In order for the implementation of this standard to be successful, it is necessary to map all the possible user-driven changes to the underlying data and the behavior the SQLite database needs to demonstrate in order to maintain consistency of the data. The detailed expected behavior is detailed below. As each item in the network is edited, a series of checks and changes to other components are necessary in order to keep the network as a whole consistent. In this section we list all the possible physical (geometrical) changes to each element of the network and what behavior (consequences) we expect from each one of these changes. Our implementation, in the form of a SQLite database, will be referred to as network from this point on.

Ensuring data consistency as each portion of the data is edited is a two part problem:

  1. Knowing what to do when a certain edit is attempted by the user

2. Automatically applying the tests and consistency checks (and changes) required on one

5.3.1. Change behavior

In this section we present the mapping of all meaningful changes that a user can do to each part of the transportation network, doing so for each element of the transportation network.

5.3.1.1. Node layer changes and expected behavior

There are 6 possible changes envisioned for the network nodes layer, being 3 of geographic nature and 3 of data-only nature. The possible variations for each change are also discussed, and all the points where alternative behavior is conceivable are also explored.

5.3.1.1.1. Creating a node

There are only two situations when a node is to be created: - Placement of a link extremity (new or moved) at a position where no node already exists - Spliting a link in the middle

In both cases a unique node ID needs to be generated for the new node, and all other node fields should be empty An alternative behavior would be to allow the user to create nodes with no attached links. Although this would not result in inconsistent networks for traffic and transit assignments, this behavior would not be considered valid. All other edits that result in the creation of un-connected nodes or that result

in such case should result in an error that prevents such operation

5.3.1.1.2. Deleting a node

Deleting a node is only allowed in two situations: - No link is connected to such node (in this case, the deletion of the node should be handled automatically when no link is left connected to such node) - When only two links are connected to such node. In this case, those two links will be merged, and a standard operation for computing the value of each field will be applied.

For simplicity, the operations are: Weighted average for all numeric fields, copying the fields from the longest link for all non-numeric fields. Length is to be recomputed in the native distance measure of distance for the projection being used.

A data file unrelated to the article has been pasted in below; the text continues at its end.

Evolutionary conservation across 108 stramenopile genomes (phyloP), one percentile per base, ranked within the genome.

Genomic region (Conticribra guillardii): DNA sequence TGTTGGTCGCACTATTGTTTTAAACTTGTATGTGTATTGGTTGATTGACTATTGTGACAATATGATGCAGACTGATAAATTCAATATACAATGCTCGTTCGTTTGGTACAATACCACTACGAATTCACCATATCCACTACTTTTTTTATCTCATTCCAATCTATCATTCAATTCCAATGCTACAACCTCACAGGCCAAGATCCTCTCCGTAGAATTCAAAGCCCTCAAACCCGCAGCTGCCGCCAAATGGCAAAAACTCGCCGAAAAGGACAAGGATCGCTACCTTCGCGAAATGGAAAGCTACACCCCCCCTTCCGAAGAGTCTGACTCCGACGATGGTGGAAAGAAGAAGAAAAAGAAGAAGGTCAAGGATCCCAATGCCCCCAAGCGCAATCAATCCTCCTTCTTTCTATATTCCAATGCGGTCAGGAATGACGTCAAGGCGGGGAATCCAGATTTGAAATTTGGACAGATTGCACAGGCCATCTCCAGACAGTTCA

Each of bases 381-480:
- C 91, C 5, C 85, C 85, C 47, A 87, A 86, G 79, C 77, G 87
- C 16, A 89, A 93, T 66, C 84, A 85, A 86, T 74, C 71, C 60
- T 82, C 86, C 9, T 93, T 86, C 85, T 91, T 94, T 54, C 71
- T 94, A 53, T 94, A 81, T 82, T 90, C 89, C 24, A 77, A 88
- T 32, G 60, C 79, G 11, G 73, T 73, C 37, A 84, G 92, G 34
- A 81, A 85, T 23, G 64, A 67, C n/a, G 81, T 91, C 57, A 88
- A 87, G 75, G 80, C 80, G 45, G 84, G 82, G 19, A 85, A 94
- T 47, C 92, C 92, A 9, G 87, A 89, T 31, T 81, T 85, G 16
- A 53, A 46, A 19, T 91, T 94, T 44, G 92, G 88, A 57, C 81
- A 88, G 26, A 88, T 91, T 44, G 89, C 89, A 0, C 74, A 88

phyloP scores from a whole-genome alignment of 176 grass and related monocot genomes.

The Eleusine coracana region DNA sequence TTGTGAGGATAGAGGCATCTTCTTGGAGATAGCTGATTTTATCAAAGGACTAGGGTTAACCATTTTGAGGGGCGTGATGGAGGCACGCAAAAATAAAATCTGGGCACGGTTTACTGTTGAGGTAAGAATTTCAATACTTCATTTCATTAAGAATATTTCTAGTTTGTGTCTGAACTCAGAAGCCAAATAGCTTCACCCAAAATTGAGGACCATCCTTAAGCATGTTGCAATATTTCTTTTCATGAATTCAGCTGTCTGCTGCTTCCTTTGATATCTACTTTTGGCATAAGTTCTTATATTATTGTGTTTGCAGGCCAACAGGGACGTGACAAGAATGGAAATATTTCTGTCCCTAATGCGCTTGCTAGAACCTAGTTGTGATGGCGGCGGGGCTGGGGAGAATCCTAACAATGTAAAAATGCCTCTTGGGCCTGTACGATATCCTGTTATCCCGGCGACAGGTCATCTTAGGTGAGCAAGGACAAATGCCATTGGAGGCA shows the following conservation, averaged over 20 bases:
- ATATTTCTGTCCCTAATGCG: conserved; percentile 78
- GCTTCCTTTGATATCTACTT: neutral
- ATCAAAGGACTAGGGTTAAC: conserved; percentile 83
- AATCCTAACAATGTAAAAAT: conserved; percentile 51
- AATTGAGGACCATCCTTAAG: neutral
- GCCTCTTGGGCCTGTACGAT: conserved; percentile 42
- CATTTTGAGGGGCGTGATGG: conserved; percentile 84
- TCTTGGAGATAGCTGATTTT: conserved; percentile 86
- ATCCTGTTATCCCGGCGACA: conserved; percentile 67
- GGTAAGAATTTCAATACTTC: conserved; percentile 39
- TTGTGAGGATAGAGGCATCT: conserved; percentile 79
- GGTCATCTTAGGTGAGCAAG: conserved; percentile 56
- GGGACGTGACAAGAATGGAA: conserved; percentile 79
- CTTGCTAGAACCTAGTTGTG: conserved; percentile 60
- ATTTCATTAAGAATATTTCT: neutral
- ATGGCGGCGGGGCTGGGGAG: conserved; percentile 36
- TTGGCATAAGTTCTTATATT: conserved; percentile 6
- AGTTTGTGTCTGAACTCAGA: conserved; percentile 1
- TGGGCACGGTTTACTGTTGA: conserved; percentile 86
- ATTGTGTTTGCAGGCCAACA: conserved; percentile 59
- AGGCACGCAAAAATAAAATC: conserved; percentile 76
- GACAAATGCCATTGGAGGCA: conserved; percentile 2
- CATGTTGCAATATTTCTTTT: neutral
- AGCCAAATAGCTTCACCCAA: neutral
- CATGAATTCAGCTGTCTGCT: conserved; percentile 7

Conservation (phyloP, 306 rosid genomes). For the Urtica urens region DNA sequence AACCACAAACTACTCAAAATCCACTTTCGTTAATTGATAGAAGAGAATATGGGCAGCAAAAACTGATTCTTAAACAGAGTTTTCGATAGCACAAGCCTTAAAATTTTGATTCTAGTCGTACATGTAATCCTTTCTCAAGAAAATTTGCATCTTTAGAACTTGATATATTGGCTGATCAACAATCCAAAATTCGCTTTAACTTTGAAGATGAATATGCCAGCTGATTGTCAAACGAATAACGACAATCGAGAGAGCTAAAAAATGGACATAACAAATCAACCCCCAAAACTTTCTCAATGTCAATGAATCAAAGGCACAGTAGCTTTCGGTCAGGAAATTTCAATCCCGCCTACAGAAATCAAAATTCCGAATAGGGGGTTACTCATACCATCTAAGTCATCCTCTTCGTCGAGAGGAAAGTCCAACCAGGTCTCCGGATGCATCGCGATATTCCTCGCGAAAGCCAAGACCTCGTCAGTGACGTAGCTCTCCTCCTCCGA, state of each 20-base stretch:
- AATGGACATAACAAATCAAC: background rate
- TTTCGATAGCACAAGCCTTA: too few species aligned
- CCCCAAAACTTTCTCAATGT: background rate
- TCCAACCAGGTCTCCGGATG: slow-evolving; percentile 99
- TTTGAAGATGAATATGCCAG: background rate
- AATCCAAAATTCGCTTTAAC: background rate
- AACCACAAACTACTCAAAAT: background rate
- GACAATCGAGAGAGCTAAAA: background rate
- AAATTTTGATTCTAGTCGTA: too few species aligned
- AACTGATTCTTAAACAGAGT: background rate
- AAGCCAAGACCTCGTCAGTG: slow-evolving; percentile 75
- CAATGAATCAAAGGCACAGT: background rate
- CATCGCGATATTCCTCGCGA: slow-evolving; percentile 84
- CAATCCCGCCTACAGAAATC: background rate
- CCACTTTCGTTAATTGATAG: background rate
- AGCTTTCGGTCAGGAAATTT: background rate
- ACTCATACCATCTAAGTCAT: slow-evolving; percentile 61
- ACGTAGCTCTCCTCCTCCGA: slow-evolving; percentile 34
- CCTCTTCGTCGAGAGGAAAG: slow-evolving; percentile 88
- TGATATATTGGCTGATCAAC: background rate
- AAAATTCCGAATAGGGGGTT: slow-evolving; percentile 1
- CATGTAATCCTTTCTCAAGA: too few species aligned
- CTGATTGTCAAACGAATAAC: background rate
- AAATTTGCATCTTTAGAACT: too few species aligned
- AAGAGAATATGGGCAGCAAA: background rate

A node can only be eliminated as a consequence of all links that terminated/ originated at it being eliminated. If the user tries to delete a node, the network should return an error and not perform such operation.

5.3.1.1.3. Moving a node

There are two possibilities for moving a node: Moving to an empty space, and moving on top of another node.

  • If a node is moved to an empty space

All links originated/ending at that node will have its shape altered to conform to that new node position and keep the network connected. The alteration of the link happens only by changing the Latitude and Longitude of the link extremity associated with that node.

  • If a node is moved on top of another node

All the links that connected to the node on the bottom have their extremities switched to the node on top The node on the bottom gets eliminated as a consequence of the behavior listed on Deleting a node

5.3.1.1.4. Adding a data field

No consistency check is needed other than ensuring that no repeated data field names exist

5.3.1.1.5. Deleting a data field

If the data field whose attempted deletion is mandatory, the network should return an error and not perform such operation. Otherwise the operation can be performed.

5.3.1.1.6. Modifying a data entry

If the field being edited is the node_id field, then all the related tables need to be edited as well (e.g. a_b and b_node in the link layer, the node_id tagged to turn restrictions and to transit stops)

5.3.1.3. Field-specific data consistency

Some data fields are specially

5.3.1.3.3. modes field

Editing of the modes field will only be allowed to contain a string of mode_ids that exist in the modes table, and an error will be thrown if the user attempts to leave the field empty or to insert a non-existing mode_id.

# 4 References http://tfresource.org/Category:Transportation_networks

# 5 Authors

## Pedro Camargo - www.xl-optim.com -